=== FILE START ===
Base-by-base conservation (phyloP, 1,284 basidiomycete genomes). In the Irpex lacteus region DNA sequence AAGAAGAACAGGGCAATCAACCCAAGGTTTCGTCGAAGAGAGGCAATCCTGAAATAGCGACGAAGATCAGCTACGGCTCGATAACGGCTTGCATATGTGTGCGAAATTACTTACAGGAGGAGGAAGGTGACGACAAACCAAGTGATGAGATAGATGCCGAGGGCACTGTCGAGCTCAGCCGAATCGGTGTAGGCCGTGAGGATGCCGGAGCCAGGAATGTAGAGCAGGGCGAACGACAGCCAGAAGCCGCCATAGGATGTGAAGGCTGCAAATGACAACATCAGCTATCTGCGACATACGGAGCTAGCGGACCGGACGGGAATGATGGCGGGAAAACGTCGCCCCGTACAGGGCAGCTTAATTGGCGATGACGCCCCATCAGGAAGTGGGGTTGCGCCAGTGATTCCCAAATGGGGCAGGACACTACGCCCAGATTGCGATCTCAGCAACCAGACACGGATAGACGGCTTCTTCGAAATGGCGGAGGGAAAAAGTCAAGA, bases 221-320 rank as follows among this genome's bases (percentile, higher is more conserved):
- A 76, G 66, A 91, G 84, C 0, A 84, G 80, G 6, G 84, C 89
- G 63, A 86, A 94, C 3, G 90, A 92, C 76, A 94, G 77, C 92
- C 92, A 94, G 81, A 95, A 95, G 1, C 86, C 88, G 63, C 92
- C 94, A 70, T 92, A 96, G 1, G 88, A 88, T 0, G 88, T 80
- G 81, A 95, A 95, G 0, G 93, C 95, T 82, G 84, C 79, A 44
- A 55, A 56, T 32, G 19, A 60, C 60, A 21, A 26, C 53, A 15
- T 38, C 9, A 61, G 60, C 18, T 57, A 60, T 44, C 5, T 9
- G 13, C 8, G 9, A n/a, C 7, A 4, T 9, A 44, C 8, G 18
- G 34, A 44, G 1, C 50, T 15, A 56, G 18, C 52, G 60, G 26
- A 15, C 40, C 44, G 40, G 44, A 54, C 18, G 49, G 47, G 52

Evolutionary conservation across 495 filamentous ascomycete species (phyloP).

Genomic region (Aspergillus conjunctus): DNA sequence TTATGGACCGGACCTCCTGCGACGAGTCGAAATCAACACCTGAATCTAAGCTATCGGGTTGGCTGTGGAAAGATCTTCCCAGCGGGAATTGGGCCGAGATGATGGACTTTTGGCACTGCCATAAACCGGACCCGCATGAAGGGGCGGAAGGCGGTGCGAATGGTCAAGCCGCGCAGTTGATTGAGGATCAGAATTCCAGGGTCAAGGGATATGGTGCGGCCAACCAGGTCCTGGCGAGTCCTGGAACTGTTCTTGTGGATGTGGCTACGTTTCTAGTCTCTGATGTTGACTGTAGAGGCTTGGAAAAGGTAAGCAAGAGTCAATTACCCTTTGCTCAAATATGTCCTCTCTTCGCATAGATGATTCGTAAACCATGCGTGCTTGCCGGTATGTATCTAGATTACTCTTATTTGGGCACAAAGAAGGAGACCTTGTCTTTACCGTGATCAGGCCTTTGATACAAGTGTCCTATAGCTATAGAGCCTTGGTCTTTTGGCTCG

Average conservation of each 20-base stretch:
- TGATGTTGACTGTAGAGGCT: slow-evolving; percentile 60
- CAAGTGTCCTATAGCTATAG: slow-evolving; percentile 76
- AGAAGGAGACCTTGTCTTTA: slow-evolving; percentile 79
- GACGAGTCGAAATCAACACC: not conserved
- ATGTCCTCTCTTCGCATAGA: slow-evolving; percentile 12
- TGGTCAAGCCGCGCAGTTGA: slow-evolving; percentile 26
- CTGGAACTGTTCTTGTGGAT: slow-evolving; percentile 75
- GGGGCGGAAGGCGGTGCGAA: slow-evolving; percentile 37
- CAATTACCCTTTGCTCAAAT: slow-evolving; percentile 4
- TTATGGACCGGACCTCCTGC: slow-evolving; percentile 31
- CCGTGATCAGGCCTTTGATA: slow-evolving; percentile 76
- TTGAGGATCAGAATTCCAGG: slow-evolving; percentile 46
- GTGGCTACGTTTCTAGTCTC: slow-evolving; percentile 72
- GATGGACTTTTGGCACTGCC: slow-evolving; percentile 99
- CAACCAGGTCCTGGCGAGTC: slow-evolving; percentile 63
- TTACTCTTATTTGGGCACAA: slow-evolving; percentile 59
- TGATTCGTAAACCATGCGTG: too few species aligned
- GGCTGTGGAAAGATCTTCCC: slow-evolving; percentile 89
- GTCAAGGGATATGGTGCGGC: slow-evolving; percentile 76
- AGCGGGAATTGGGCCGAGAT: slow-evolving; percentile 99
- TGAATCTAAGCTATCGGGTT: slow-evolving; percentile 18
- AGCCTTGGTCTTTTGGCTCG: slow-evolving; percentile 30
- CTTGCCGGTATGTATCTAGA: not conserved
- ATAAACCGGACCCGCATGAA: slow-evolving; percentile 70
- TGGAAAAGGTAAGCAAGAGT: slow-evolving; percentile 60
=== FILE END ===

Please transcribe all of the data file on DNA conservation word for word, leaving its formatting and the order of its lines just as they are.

Base-by-base conservation (phyloP, 1,284 basidiomycete genomes). In the Irpex lacteus region DNA sequence AAGAAGAACAGGGCAATCAACCCAAGGTTTCGTCGAAGAGAGGCAATCCTGAAATAGCGACGAAGATCAGCTACGGCTCGATAACGGCTTGCATATGTGTGCGAAATTACTTACAGGAGGAGGAAGGTGACGACAAACCAAGTGATGAGATAGATGCCGAGGGCACTGTCGAGCTCAGCCGAATCGGTGTAGGCCGTGAGGATGCCGGAGCCAGGAATGTAGAGCAGGGCGAACGACAGCCAGAAGCCGCCATAGGATGTGAAGGCTGCAAATGACAACATCAGCTATCTGCGACATACGGAGCTAGCGGACCGGACGGGAATGATGGCGGGAAAACGTCGCCCCGTACAGGGCAGCTTAATTGGCGATGACGCCCCATCAGGAAGTGGGGTTGCGCCAGTGATTCCCAAATGGGGCAGGACACTACGCCCAGATTGCGATCTCAGCAACCAGACACGGATAGACGGCTTCTTCGAAATGGCGGAGGGAAAAAGTCAAGA, bases 221-320 rank as follows among this genome's bases (percentile, higher is more conserved):
- A 76, G 66, A 91, G 84, C 0, A 84, G 80, G 6, G 84, C 89
- G 63, A 86, A 94, C 3, G 90, A 92, C 76, A 94, G 77, C 92
- C 92, A 94, G 81, A 95, A 95, G 1, C 86, C 88, G 63, C 92
- C 94, A 70, T 92, A 96, G 1, G 88, A 88, T 0, G 88, T 80
- G 81, A 95, A 95, G 0, G 93, C 95, T 82, G 84, C 79, A 44
- A 55, A 56, T 32, G 19, A 60, C 60, A 21, A 26, C 53, A 15
- T 38, C 9, A 61, G 60, C 18, T 57, A 60, T 44, C 5, T 9
- G 13, C 8, G 9, A n/a, C 7, A 4, T 9, A 44, C 8, G 18
- G 34, A 44, G 1, C 50, T 15, A 56, G 18, C 52, G 60, G 26
- A 15, C 40, C 44, G 40, G 44, A 54, C 18, G 49, G 47, G 52

Evolutionary conservation across 495 filamentous ascomycete species (phyloP).

Genomic region (Aspergillus conjunctus): DNA sequence TTATGGACCGGACCTCCTGCGACGAGTCGAAATCAACACCTGAATCTAAGCTATCGGGTTGGCTGTGGAAAGATCTTCCCAGCGGGAATTGGGCCGAGATGATGGACTTTTGGCACTGCCATAAACCGGACCCGCATGAAGGGGCGGAAGGCGGTGCGAATGGTCAAGCCGCGCAGTTGATTGAGGATCAGAATTCCAGGGTCAAGGGATATGGTGCGGCCAACCAGGTCCTGGCGAGTCCTGGAACTGTTCTTGTGGATGTGGCTACGTTTCTAGTCTCTGATGTTGACTGTAGAGGCTTGGAAAAGGTAAGCAAGAGTCAATTACCCTTTGCTCAAATATGTCCTCTCTTCGCATAGATGATTCGTAAACCATGCGTGCTTGCCGGTATGTATCTAGATTACTCTTATTTGGGCACAAAGAAGGAGACCTTGTCTTTACCGTGATCAGGCCTTTGATACAAGTGTCCTATAGCTATAGAGCCTTGGTCTTTTGGCTCG

Average conservation of each 20-base stretch:
- TGATGTTGACTGTAGAGGCT: slow-evolving; percentile 60
- CAAGTGTCCTATAGCTATAG: slow-evolving; percentile 76
- AGAAGGAGACCTTGTCTTTA: slow-evolving; percentile 79
- GACGAGTCGAAATCAACACC: not conserved
- ATGTCCTCTCTTCGCATAGA: slow-evolving; percentile 12
- TGGTCAAGCCGCGCAGTTGA: slow-evolving; percentile 26
- CTGGAACTGTTCTTGTGGAT: slow-evolving; percentile 75
- GGGGCGGAAGGCGGTGCGAA: slow-evolving; percentile 37
- CAATTACCCTTTGCTCAAAT: slow-evolving; percentile 4
- TTATGGACCGGACCTCCTGC: slow-evolving; percentile 31
- CCGTGATCAGGCCTTTGATA: slow-evolving; percentile 76
- TTGAGGATCAGAATTCCAGG: slow-evolving; percentile 46
- GTGGCTACGTTTCTAGTCTC: slow-evolving; percentile 72
- GATGGACTTTTGGCACTGCC: slow-evolving; percentile 99
- CAACCAGGTCCTGGCGAGTC: slow-evolving; percentile 63
- TTACTCTTATTTGGGCACAA: slow-evolving; percentile 59
- TGATTCGTAAACCATGCGTG: too few species aligned
- GGCTGTGGAAAGATCTTCCC: slow-evolving; percentile 89
- GTCAAGGGATATGGTGCGGC: slow-evolving; percentile 76
- AGCGGGAATTGGGCCGAGAT: slow-evolving; percentile 99
- TGAATCTAAGCTATCGGGTT: slow-evolving; percentile 18
- AGCCTTGGTCTTTTGGCTCG: slow-evolving; percentile 30
- CTTGCCGGTATGTATCTAGA: not conserved
- ATAAACCGGACCCGCATGAA: slow-evolving; percentile 70
- TGGAAAAGGTAAGCAAGAGT: slow-evolving; percentile 60